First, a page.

Quantcast

Domestic Fossil Fuels Going Overseas

Energy

The Wilderness Society

An increasing amount of domestically produced fossil fuels are being exported for use overseas rather than staying in the U.S., according to a new report from The Wilderness Society. The report, released during a week when oil companies announced huge profits, calls on the Joint Select Committee on Deficit Reduction, or “supercommittee," to end the billions in subsidies the oil and gas industry gets from U.S. taxpayers every year.

“Despite calls for energy independence from Congress and the campaign trail, it is clear that the oil and gas industry is more concerned with profits,” said Dave Alberswerth, senior policy advisor for The Wilderness Society. “While American families are struggling to make ends meet, these companies are enjoying multi-billion dollar profits every quarter by shipping American energy resources overseas.”

The report shows that more than 150 million barrels of gasoline are actually exported from the U.S. every year, despite high gas prices domestically. Coal companies also exported more than 26 million short tons of coal to overseas markets in just the first quarter of 2011.

As calls continue for increased domestic drilling, more opportunities for exporting American energy resources are becoming available. The Department of Energy has already approved two new liquefied natural gas terminals to further increase exports overseas.

The report calls for more emphasis on energy sources that cannot be exported, such as renewable energy sources like wind and solar. In addition, the report also calls for increased energy efficiency measures that both cut down on consumer utility bills but also promote job growth.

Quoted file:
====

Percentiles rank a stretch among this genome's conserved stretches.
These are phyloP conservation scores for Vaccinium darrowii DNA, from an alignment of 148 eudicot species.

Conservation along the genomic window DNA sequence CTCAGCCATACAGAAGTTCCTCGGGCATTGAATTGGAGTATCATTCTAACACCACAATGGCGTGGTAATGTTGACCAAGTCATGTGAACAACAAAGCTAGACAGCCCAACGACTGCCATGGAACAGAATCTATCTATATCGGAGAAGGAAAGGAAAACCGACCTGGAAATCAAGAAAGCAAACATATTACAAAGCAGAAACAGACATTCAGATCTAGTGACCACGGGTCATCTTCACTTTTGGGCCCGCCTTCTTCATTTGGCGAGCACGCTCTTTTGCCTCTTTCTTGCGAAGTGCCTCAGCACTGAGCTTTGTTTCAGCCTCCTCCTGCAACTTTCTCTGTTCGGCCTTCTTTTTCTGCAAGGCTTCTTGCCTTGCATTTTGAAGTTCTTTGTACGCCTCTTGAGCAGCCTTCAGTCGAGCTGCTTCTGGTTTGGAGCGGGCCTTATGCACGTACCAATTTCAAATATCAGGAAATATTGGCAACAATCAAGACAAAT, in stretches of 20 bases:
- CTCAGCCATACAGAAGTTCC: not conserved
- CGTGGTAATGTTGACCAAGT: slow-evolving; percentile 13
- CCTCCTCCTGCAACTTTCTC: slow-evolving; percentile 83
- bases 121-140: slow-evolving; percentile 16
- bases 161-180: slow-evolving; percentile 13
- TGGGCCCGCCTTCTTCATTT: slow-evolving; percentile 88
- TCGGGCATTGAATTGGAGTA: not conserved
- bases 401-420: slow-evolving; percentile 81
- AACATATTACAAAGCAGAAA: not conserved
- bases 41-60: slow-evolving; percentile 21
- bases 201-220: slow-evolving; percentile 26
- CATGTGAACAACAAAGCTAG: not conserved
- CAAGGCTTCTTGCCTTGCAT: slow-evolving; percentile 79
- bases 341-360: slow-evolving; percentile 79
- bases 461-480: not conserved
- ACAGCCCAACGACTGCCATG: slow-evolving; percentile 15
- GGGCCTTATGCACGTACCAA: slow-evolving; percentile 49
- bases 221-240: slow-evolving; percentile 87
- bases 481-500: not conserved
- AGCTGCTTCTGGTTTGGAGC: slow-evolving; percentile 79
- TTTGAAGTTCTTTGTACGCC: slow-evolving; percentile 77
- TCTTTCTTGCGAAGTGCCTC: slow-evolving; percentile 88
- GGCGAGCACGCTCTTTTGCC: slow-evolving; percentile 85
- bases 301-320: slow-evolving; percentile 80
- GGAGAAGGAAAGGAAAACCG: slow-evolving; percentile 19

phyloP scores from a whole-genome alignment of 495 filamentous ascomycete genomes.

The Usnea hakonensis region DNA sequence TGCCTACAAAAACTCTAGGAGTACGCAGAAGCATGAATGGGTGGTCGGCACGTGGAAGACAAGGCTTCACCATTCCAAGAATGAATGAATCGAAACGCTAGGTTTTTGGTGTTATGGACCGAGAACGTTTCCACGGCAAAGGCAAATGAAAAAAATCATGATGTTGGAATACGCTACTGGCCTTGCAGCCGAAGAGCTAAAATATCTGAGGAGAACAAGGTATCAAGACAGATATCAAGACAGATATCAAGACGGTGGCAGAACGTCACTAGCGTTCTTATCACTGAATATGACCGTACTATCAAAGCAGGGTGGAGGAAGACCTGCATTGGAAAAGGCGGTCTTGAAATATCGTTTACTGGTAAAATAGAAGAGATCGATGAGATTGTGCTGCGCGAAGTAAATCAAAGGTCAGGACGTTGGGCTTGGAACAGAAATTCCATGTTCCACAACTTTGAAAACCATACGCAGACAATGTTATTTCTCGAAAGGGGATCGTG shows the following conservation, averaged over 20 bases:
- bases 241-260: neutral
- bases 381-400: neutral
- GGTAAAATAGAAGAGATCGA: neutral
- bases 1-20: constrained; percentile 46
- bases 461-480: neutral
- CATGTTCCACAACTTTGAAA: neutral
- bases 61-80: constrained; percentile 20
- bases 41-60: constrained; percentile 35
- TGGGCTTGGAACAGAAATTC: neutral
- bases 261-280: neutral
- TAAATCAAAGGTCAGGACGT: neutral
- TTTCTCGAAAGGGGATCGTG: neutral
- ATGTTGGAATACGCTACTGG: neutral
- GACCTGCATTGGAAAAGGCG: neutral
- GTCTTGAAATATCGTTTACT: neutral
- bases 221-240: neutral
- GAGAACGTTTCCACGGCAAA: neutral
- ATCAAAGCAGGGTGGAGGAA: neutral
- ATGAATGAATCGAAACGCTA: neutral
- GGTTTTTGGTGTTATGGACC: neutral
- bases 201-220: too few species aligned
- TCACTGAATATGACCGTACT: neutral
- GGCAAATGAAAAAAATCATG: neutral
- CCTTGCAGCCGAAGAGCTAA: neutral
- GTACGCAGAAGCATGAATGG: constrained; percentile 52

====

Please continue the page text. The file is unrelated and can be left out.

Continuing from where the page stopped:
Read the report here.

For more information, click here.

EcoWatch Daily Newsletter

Pexels

By Danielle Nierenberg and Katherine Walla

As the holiday season ramps up for many across the world, Food Tank is highlighting 15 children's books that will introduce young eaters, growers and innovators to the world of food and agriculture. Authors and organizations are working to show children the importance — and fun — of eating healthy, nutritious and delicious food, growing their own produce, and giving food to others in need.

Read More Show Less
Pixabay

By Alina Petre, MS, RD (CA)

Purple cabbage, also referred to as red cabbage, belongs to the Brassica genus of plants. This group includes nutrient-dense vegetables, such as broccoli, Brussels sprouts, and kale.

Read More Show Less
Sponsored
Pexels

By Lauren Wolahan

For the first time ever, the UN is building out a roadmap for curbing carbon pollution from agriculture. To take part in that process, a coalition of U.S. farmers traveled to the UN climate conference in Madrid, Spain this month to make the case for the role that large-scale farming operations, long criticized for their outsized emissions, can play in addressing climate change.

Read More Show Less
Pexels

By Rachael Link, MS, RD

In recent years, acai bowls have become one of the most hyped-up health foods on the market.

They're prepared from puréed acai berries — which are fruits grown in Central and South America — and served as a smoothie in a bowl or glass, topped with fruit, nuts, seeds, or granola.

Read More Show Less
Investing in grid infrastructure would enable utilities to incorporate modern technology, making the grid more resilient and flexible. STRATMAN2 / FLICKR

By Elliott Negin

The Royal Swedish Academy of Sciences' recent decision to award the 2019 Nobel Prize in Chemistry to scientists who developed rechargeable lithium-ion batteries reminded the world just how transformative they have been. Without them, we wouldn't have smartphones or electric cars. But it's their potential to store electricity generated by the sun and the wind at their peak that promises to be even more revolutionary, reducing our dependence on fossil fuels and protecting the planet from the worst consequences of climate change.

Read More Show Less